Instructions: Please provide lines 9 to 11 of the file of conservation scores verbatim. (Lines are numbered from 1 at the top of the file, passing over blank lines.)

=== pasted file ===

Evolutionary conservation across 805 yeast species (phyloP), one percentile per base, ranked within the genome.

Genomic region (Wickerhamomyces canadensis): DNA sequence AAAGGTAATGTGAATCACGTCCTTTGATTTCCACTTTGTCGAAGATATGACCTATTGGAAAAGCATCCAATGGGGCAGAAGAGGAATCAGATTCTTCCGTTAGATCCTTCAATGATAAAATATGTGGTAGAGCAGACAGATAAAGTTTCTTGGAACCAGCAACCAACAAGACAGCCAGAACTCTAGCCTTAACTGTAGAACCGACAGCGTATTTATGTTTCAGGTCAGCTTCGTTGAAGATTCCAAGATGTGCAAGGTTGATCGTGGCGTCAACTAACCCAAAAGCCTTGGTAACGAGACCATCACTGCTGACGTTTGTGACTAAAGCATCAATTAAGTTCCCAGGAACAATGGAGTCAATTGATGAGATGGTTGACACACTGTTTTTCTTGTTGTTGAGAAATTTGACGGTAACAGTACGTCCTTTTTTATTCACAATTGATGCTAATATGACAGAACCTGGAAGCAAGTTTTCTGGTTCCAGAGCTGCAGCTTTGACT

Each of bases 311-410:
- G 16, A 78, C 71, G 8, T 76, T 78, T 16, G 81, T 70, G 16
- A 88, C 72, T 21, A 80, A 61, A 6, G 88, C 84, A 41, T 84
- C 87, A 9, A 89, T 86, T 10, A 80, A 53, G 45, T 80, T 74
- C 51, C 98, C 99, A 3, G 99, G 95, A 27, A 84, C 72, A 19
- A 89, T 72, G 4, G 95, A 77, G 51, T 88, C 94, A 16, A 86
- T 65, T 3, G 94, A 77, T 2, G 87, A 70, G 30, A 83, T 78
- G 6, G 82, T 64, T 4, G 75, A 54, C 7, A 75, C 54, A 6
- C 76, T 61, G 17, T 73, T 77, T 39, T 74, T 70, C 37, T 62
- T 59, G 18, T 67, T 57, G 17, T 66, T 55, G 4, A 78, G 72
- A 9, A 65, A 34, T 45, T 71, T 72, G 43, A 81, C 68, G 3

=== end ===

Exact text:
- T 65, T 3, G 94, A 77, T 2, G 87, A 70, G 30, A 83, T 78
- G 6, G 82, T 64, T 4, G 75, A 54, C 7, A 75, C 54, A 6
- C 76, T 61, G 17, T 73, T 77, T 39, T 74, T 70, C 37, T 62